Santa was not a part of our Christmas celebration when I married Mr. P.
We didn’t put up a Christmas tree and felt like we could only put up a few scant decorations and a nativity scene.
At this time, we attended a church that believed you shouldn’t put up Christmas trees, own a TV, listen to secular music, read secular books, or own a new car.
Every aspect of your life was under the microscopic view of a self-appointed few. If you breached their man-made rules you were subject to “exhortation.”
We were young and in love, as newlyweds and new Christians, so it didn’t matter at the time. Our childhood Christmas ornaments remained packed up and we got rid of our albums and books to keep peace and to keep from being chastised in the coatroom or furnace room.
We kept peace with the few because the rest of the church was filled with beautiful people we’re still close to today. And since my husband’s mentor and best friend, John Dabill, attended the church, we had more reasons to stay than to leave.
When my husband graduated from college we moved to Kansas for his new job. We faced a completely different mindset in our new church home.
These Christians were “liberal.”
As in they owned TVs. And went to movies. They listened to secular music and *GASP* they put up Christmas trees.
I’ll never forget my shock when I walked into our church the first Sunday in December. There was a Christmas tree in the foyer of the church!
We were torn. These lovely Christians were so different in how they practiced Christianity.
We heard the voices of scrutiny and judgment we’d been accustomed to hearing. How could you be a Christian and drive a new Camero? How could you be a Christian and celebrate Christmas?
The beliefs of two Christian groups we respected pulled us in different directions. We had to re-evaluate how we’d been raised as new Christians.
We were forced to choose a side when an anonymous Christian generously dropped off a Christmas tree at the front door of our apartment.
We pulled the fresh tree into our house with extreme guilt. If we didn’t put it up we would deny the blessing from our new Christian friends and they might be offended. If we put it up and anybody found out, our old Christian friends would be offended.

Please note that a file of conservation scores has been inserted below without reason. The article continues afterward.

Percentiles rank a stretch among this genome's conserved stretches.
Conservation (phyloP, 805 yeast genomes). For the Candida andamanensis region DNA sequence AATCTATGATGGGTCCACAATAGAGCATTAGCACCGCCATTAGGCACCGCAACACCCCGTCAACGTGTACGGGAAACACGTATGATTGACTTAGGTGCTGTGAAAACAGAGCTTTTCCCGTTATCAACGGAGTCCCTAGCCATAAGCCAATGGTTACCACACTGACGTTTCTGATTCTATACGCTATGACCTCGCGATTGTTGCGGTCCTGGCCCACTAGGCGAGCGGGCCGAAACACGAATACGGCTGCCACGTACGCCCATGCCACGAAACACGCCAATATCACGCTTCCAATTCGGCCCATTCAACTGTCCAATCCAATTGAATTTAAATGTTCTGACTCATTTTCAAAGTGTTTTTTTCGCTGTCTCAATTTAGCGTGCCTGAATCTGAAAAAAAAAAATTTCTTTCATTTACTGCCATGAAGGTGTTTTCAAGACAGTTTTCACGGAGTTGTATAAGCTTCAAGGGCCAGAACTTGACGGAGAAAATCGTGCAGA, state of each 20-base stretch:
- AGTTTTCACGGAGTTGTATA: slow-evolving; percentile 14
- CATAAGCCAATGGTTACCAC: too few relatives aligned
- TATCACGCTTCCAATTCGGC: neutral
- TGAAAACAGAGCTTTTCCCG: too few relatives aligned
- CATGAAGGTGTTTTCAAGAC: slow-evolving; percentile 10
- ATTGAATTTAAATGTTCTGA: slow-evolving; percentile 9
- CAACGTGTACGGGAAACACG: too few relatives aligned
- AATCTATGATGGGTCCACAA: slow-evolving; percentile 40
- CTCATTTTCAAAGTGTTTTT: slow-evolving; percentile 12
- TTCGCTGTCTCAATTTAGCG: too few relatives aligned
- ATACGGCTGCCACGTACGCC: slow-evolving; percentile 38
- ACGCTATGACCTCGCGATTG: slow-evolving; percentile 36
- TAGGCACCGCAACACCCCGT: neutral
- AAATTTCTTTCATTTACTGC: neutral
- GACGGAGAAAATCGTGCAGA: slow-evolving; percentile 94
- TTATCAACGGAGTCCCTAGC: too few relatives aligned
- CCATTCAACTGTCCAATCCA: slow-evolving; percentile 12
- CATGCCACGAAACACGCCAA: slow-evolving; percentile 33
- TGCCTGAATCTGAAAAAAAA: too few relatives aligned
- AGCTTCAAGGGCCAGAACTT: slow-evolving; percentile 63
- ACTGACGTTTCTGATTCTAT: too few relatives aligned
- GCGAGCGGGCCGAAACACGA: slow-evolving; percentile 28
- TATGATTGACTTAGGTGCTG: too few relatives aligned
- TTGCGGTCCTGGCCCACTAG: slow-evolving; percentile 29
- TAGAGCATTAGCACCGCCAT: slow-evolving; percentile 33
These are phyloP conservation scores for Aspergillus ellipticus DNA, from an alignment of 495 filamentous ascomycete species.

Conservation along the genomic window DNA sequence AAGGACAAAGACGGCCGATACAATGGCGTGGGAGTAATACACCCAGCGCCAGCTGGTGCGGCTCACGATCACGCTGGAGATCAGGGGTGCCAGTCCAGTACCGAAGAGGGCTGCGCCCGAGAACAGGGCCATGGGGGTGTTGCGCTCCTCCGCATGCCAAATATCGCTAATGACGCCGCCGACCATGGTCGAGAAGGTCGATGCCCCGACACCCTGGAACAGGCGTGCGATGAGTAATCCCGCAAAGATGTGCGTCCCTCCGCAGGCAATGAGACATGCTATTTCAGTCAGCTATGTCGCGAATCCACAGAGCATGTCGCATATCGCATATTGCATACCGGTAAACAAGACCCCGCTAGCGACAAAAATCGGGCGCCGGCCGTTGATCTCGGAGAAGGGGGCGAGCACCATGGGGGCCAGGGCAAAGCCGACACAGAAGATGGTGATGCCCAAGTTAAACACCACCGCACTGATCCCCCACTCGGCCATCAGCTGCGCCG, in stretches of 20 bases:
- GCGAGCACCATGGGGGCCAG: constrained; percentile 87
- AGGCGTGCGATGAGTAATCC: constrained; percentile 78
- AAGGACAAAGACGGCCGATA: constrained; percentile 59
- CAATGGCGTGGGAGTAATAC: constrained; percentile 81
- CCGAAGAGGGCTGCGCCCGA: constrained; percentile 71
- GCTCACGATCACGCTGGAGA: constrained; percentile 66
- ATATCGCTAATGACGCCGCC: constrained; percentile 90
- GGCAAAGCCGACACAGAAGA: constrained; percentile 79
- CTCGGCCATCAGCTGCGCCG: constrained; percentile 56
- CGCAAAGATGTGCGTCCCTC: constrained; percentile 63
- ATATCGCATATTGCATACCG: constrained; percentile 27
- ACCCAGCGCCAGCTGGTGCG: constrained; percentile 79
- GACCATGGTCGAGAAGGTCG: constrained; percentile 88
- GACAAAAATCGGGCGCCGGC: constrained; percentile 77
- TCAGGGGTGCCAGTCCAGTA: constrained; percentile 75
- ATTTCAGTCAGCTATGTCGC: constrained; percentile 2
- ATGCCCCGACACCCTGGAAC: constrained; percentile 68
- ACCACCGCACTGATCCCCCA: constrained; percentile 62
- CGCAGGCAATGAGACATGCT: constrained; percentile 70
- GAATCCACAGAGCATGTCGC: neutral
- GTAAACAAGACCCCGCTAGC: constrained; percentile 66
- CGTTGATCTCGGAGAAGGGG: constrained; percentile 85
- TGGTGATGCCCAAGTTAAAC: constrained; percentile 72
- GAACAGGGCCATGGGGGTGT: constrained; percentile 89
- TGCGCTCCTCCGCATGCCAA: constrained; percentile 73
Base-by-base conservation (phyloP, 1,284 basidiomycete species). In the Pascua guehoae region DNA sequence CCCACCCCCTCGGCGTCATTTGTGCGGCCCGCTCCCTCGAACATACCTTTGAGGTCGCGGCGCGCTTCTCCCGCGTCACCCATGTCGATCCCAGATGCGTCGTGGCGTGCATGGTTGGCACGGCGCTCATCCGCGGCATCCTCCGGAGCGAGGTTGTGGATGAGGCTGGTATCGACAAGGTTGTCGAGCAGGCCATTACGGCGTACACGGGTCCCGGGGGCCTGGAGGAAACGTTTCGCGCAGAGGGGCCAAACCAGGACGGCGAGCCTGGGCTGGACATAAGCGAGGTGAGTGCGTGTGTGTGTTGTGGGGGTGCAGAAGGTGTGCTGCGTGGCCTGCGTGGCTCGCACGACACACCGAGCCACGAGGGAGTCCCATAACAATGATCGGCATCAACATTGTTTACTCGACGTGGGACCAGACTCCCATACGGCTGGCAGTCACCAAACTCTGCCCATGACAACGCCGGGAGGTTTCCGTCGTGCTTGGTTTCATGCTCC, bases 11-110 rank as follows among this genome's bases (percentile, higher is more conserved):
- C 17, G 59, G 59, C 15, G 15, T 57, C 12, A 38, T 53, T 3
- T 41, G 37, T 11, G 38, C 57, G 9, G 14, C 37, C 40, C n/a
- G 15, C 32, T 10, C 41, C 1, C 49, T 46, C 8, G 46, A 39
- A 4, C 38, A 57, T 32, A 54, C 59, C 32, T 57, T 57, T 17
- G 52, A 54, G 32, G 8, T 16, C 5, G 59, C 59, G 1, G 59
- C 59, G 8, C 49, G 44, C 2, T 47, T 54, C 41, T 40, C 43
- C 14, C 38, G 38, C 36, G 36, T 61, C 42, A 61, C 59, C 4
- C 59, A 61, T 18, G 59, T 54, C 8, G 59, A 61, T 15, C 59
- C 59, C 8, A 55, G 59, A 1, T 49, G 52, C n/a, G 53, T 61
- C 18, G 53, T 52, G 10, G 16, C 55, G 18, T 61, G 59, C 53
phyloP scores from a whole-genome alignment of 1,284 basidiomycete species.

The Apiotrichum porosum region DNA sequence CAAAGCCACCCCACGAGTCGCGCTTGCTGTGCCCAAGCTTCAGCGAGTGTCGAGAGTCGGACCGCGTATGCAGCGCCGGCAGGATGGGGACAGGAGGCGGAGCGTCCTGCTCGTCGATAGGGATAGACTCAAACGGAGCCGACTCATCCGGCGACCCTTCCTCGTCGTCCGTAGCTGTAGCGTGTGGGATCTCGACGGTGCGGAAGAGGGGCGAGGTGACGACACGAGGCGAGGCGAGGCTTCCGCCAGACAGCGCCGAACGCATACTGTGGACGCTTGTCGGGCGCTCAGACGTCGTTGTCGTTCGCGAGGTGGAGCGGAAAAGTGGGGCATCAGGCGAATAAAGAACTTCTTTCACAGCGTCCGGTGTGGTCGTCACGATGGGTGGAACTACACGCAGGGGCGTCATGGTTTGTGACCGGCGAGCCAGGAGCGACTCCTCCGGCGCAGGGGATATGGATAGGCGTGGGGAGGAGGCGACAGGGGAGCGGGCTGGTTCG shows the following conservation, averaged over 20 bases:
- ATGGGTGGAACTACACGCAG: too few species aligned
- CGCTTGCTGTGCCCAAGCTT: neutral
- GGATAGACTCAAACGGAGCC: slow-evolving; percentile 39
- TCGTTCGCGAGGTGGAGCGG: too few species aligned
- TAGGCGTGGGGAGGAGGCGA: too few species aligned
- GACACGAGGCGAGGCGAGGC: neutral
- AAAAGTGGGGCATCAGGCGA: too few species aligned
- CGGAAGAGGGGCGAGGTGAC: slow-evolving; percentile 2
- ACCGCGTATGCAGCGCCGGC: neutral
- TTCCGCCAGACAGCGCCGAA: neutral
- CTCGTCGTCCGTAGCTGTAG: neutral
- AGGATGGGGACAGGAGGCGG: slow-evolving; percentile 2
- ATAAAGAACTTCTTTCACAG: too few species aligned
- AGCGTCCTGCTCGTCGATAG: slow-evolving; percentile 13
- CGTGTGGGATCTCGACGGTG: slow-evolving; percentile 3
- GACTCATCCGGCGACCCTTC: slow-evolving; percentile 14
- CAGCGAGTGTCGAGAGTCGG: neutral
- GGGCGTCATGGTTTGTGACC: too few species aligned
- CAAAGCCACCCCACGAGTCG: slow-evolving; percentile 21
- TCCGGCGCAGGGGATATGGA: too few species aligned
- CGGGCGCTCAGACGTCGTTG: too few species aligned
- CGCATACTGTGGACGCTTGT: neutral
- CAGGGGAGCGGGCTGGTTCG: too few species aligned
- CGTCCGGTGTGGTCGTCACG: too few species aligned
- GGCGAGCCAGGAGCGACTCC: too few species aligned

Thus began the Christmas vortex in which we put up a Christmas tree every other year to appease both sides of the equation.
Finally, we grew some spiritual gumption. We decided that we liked, no loved, Christmas, and we would celebrate our way, even if we created enough gossip fodder for a few decades.
We’d been living under the guilt poured on us by other Christians, not by our personal beliefs. There’s a difference between spiritual conviction and guilt. A personal conviction is for YOU and YOU only. You have no right to demand that other believers act according to your belief.
We began decorating our house with lights and having a Christmas tree every year. A decade later, our celebration got even more dramatic.
Mr. P and I were at a thrift store perusing the Christmas decorations. He stopped in the aisle with a candle in his hands. In rare form, he didn’t talk for minutes.
He just stared.
Finally, he turned and said with boyish wonder, “My Grandma Peltier had a candle just like this.” He held an adorable vintage Santa candle, complete with the chubby red cheeks and nose.
The candle transported my husband to a rare happy childhood memory. It had to come home with us.
In the ’70s when his parents divorced, there were no rights for the father or the children. My husband wasn’t allowed to see his dad, Warren Peltier, for years after the divorce, even though they lived in the same town. And when his dad was cut out of his life, so were his aunt, uncle, and grandparents.
My husband lost every Peltier relative when his parents divorced.
No more sitting on Grandpa Vern’s lap. There were no hugs from Grandma Dorothy greeting them at the door and no presents under the tinsel-laden tree in the corner.
The candle sparked a beautiful memory from when he was still allowed to participate in the Peltier family traditions. It also represents something else for my husband. He grew up in an abusive home and Christmas was the rare time when the feuding was set aside and the family was happy. And Santa was the only person Mr. P could count on staying in his life year after year.
To Mr. P, Santa represents the longing of a little boy for love and peace.
That one candle became ten. Then twenty. Then thirty. Then fifty. The candles are so famous a child has already asked for them in our will.
But Mr. P eventually understood the true meaning of Christmas.
When he was twelve, his mom sent him to a free Bible camp to get him out of the house for two weeks. He learned about the real fulfillment of all longing, Jesus. At the age of fifteen, he believed that Jesus died for Him and became a Christian. He reads the Bible every day because he finally found a Man he could pattern his life after.
Our Christmas celebrates the two seasons of my husband’s life, Santa and Jesus.
We know Jesus wasn’t born during December and we know the majority of the traditions have nothing to do with His birth. But, we love celebrating, because if He wasn’t born He couldn’t die for us. Christmas is a time of enjoying our family and creating new memories.
The majority of the Peltier relatives have since died and there were only a few brief contacts since the divorce. My husband was finally allowed to visit his dad several years later, but there were only a few short visits before Warren died in a tragic accident.
If we ever find the only living aunt, we’ll celebrate by giving her a Santa candle.
And we’ll tell her the story of why Mr. P believes in Santa.